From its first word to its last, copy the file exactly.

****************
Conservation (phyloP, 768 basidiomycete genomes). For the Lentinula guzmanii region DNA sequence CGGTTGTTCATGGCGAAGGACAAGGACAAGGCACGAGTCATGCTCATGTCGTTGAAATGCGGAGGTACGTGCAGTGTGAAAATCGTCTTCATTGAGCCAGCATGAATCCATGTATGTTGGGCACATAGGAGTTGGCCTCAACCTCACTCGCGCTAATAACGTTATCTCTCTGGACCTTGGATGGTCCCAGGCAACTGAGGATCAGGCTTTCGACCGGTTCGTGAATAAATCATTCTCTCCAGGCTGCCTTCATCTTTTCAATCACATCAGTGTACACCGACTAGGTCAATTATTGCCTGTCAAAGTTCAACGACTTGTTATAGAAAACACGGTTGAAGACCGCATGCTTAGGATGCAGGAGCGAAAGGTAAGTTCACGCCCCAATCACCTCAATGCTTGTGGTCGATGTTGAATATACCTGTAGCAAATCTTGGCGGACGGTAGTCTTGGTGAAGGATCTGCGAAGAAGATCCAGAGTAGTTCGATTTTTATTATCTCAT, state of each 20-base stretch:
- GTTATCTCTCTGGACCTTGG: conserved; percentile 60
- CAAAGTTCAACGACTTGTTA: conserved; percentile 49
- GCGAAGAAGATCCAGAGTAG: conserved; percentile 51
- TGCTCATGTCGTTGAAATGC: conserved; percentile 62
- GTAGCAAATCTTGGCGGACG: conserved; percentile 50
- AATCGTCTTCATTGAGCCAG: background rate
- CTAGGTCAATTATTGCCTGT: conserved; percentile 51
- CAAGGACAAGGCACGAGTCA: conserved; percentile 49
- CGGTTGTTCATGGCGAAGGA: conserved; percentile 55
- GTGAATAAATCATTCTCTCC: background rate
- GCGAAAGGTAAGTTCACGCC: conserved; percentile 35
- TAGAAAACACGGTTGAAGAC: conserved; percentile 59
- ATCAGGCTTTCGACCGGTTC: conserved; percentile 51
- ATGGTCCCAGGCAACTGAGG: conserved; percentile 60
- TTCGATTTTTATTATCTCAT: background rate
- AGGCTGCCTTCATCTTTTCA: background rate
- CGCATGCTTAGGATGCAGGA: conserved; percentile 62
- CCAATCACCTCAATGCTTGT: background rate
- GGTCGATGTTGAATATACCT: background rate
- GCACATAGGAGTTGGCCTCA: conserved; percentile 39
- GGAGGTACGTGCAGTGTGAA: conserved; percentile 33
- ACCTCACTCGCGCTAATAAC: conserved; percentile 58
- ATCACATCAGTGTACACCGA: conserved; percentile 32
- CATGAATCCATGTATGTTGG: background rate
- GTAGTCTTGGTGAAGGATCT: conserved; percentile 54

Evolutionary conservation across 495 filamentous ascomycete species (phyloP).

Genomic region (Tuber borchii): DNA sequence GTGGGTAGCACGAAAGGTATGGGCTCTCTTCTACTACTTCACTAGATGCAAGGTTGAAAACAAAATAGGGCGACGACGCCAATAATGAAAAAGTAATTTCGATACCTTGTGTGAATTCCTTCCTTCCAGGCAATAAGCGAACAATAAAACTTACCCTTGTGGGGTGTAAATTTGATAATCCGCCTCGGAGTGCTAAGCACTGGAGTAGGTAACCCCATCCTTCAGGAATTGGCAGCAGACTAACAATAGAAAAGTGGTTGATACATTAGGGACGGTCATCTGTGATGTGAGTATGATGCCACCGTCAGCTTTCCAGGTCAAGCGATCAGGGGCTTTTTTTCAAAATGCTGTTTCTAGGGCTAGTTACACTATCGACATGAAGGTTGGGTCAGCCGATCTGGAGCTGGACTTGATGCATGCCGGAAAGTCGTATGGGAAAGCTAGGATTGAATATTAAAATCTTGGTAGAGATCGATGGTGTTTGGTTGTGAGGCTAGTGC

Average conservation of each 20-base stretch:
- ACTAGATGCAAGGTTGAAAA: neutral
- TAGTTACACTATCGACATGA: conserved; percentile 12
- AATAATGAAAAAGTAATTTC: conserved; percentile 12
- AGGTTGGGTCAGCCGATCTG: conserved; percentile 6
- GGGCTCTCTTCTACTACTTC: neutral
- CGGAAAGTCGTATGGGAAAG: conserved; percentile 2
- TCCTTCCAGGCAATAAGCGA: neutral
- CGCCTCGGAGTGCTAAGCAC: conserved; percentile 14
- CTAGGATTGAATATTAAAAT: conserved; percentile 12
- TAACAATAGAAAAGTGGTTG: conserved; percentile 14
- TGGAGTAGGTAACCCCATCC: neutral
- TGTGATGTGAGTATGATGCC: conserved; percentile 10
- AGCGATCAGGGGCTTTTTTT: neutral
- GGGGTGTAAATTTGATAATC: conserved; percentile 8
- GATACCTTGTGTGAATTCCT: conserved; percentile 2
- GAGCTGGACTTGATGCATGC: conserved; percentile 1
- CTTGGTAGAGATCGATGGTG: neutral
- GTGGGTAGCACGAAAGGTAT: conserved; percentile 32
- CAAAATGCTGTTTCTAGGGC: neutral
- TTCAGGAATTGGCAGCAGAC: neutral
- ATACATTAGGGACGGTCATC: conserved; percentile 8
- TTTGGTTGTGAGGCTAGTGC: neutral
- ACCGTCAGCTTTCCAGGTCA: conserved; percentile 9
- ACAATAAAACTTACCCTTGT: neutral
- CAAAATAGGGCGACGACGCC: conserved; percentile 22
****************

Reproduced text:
Conservation (phyloP, 768 basidiomycete genomes). For the Lentinula guzmanii region DNA sequence CGGTTGTTCATGGCGAAGGACAAGGACAAGGCACGAGTCATGCTCATGTCGTTGAAATGCGGAGGTACGTGCAGTGTGAAAATCGTCTTCATTGAGCCAGCATGAATCCATGTATGTTGGGCACATAGGAGTTGGCCTCAACCTCACTCGCGCTAATAACGTTATCTCTCTGGACCTTGGATGGTCCCAGGCAACTGAGGATCAGGCTTTCGACCGGTTCGTGAATAAATCATTCTCTCCAGGCTGCCTTCATCTTTTCAATCACATCAGTGTACACCGACTAGGTCAATTATTGCCTGTCAAAGTTCAACGACTTGTTATAGAAAACACGGTTGAAGACCGCATGCTTAGGATGCAGGAGCGAAAGGTAAGTTCACGCCCCAATCACCTCAATGCTTGTGGTCGATGTTGAATATACCTGTAGCAAATCTTGGCGGACGGTAGTCTTGGTGAAGGATCTGCGAAGAAGATCCAGAGTAGTTCGATTTTTATTATCTCAT, state of each 20-base stretch:
- GTTATCTCTCTGGACCTTGG: conserved; percentile 60
- CAAAGTTCAACGACTTGTTA: conserved; percentile 49
- GCGAAGAAGATCCAGAGTAG: conserved; percentile 51
- TGCTCATGTCGTTGAAATGC: conserved; percentile 62
- GTAGCAAATCTTGGCGGACG: conserved; percentile 50
- AATCGTCTTCATTGAGCCAG: background rate
- CTAGGTCAATTATTGCCTGT: conserved; percentile 51
- CAAGGACAAGGCACGAGTCA: conserved; percentile 49
- CGGTTGTTCATGGCGAAGGA: conserved; percentile 55
- GTGAATAAATCATTCTCTCC: background rate
- GCGAAAGGTAAGTTCACGCC: conserved; percentile 35
- TAGAAAACACGGTTGAAGAC: conserved; percentile 59
- ATCAGGCTTTCGACCGGTTC: conserved; percentile 51
- ATGGTCCCAGGCAACTGAGG: conserved; percentile 60
- TTCGATTTTTATTATCTCAT: background rate
- AGGCTGCCTTCATCTTTTCA: background rate
- CGCATGCTTAGGATGCAGGA: conserved; percentile 62
- CCAATCACCTCAATGCTTGT: background rate
- GGTCGATGTTGAATATACCT: background rate
- GCACATAGGAGTTGGCCTCA: conserved; percentile 39
- GGAGGTACGTGCAGTGTGAA: conserved; percentile 33
- ACCTCACTCGCGCTAATAAC: conserved; percentile 58
- ATCACATCAGTGTACACCGA: conserved; percentile 32
- CATGAATCCATGTATGTTGG: background rate
- GTAGTCTTGGTGAAGGATCT: conserved; percentile 54

Evolutionary conservation across 495 filamentous ascomycete species (phyloP).

Genomic region (Tuber borchii): DNA sequence GTGGGTAGCACGAAAGGTATGGGCTCTCTTCTACTACTTCACTAGATGCAAGGTTGAAAACAAAATAGGGCGACGACGCCAATAATGAAAAAGTAATTTCGATACCTTGTGTGAATTCCTTCCTTCCAGGCAATAAGCGAACAATAAAACTTACCCTTGTGGGGTGTAAATTTGATAATCCGCCTCGGAGTGCTAAGCACTGGAGTAGGTAACCCCATCCTTCAGGAATTGGCAGCAGACTAACAATAGAAAAGTGGTTGATACATTAGGGACGGTCATCTGTGATGTGAGTATGATGCCACCGTCAGCTTTCCAGGTCAAGCGATCAGGGGCTTTTTTTCAAAATGCTGTTTCTAGGGCTAGTTACACTATCGACATGAAGGTTGGGTCAGCCGATCTGGAGCTGGACTTGATGCATGCCGGAAAGTCGTATGGGAAAGCTAGGATTGAATATTAAAATCTTGGTAGAGATCGATGGTGTTTGGTTGTGAGGCTAGTGC

Average conservation of each 20-base stretch:
- ACTAGATGCAAGGTTGAAAA: neutral
- TAGTTACACTATCGACATGA: conserved; percentile 12
- AATAATGAAAAAGTAATTTC: conserved; percentile 12
- AGGTTGGGTCAGCCGATCTG: conserved; percentile 6
- GGGCTCTCTTCTACTACTTC: neutral
- CGGAAAGTCGTATGGGAAAG: conserved; percentile 2
- TCCTTCCAGGCAATAAGCGA: neutral
- CGCCTCGGAGTGCTAAGCAC: conserved; percentile 14
- CTAGGATTGAATATTAAAAT: conserved; percentile 12
- TAACAATAGAAAAGTGGTTG: conserved; percentile 14
- TGGAGTAGGTAACCCCATCC: neutral
- TGTGATGTGAGTATGATGCC: conserved; percentile 10
- AGCGATCAGGGGCTTTTTTT: neutral
- GGGGTGTAAATTTGATAATC: conserved; percentile 8
- GATACCTTGTGTGAATTCCT: conserved; percentile 2
- GAGCTGGACTTGATGCATGC: conserved; percentile 1
- CTTGGTAGAGATCGATGGTG: neutral
- GTGGGTAGCACGAAAGGTAT: conserved; percentile 32
- CAAAATGCTGTTTCTAGGGC: neutral
- TTCAGGAATTGGCAGCAGAC: neutral
- ATACATTAGGGACGGTCATC: conserved; percentile 8
- TTTGGTTGTGAGGCTAGTGC: neutral
- ACCGTCAGCTTTCCAGGTCA: conserved; percentile 9
- ACAATAAAACTTACCCTTGT: neutral
- CAAAATAGGGCGACGACGCC: conserved; percentile 22